A new lawsuit seeking to seize a painting by Van Gogh currently at the Detroit Institute of Arts for the show “Van Gogh in America,” a painting which the plaintiff alleges was unlawfully taken has brought back into focus the law in the United States that address immunity from seizure. That is to say, what are the circumstances under which a work of art loaned on exhibition—even if stolen property—might nonetheless have to be returned to the lender? The results, and the criteria, are often surprising to the casual viewer but are important to review for museums, collectors, and anyone involved in art loans.

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Topics: Malevich, Schiele, 22 U.S.C. § 2459, Pinacoteca di Brera, Museum of Modern Art, Van Gogh, IFSA, Leopold Collection, Portrait of Wally, Immunity from Seizure Act, State Department, Detroit Institute of Art, Brokerarte Capital Partners LLC, The Reading Lady, Liseuse De Romans, George Caram Steeh, Gustavo Soter, The Novel Reader, replevin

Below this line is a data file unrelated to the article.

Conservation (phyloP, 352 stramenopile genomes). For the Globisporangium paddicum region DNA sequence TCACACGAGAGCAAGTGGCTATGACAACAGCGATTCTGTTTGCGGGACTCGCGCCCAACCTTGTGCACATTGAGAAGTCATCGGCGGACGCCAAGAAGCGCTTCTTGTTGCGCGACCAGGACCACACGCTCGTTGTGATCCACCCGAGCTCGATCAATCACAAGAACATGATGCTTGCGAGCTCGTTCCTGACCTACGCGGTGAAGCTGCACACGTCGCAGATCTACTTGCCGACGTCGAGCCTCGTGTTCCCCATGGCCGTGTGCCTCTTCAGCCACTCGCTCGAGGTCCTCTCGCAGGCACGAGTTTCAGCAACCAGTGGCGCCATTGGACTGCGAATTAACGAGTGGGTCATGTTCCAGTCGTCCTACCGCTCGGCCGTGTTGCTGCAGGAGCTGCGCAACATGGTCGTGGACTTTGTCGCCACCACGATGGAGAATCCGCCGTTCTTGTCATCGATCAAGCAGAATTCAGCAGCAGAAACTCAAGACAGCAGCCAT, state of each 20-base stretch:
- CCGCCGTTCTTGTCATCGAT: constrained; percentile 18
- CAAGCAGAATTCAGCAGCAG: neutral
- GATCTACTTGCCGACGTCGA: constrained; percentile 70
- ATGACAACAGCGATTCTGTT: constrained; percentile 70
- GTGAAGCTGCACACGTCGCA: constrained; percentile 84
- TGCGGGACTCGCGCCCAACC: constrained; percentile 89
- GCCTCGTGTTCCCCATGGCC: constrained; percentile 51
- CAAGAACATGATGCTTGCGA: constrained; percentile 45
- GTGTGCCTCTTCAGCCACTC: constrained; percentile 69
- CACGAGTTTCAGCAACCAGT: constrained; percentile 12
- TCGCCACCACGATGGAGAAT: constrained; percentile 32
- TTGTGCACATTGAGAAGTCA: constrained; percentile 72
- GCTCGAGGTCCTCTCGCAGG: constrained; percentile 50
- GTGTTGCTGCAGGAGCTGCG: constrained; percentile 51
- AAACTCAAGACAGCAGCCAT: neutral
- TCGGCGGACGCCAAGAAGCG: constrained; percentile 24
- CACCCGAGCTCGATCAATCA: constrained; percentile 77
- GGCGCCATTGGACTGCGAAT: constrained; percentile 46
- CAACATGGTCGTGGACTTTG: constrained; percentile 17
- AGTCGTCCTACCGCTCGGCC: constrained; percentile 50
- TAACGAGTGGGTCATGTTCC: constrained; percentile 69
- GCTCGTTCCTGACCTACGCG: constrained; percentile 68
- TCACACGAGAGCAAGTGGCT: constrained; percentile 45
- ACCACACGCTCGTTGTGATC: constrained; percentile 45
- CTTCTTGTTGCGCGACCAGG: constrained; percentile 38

Responsible Art Market Initiative Annual Conference—Evolutions in Collecting Art: Practices and Challenges

Posted by Nicholas O'Donnell on January 19, 2023 at 10:33 AM

The Responsible Art Market Initiative will hold its 7th Annual Conference on January 27, 2023 at artgénève at the Palexpo in Geneva, Switzerland. RAM has been holding this event annually in parallel to the art fair in Geneva, and it has become a must-attend conference for trends in market practices, standards, and risks. Registration is open through tomorrow, January 20, 2023, so don’t miss out.

This year’s conference (program here) lives up to the standards set by past events. The conference will feature two panels, and a keynote introduction that I will present on relationships between collectors, artists and galleries.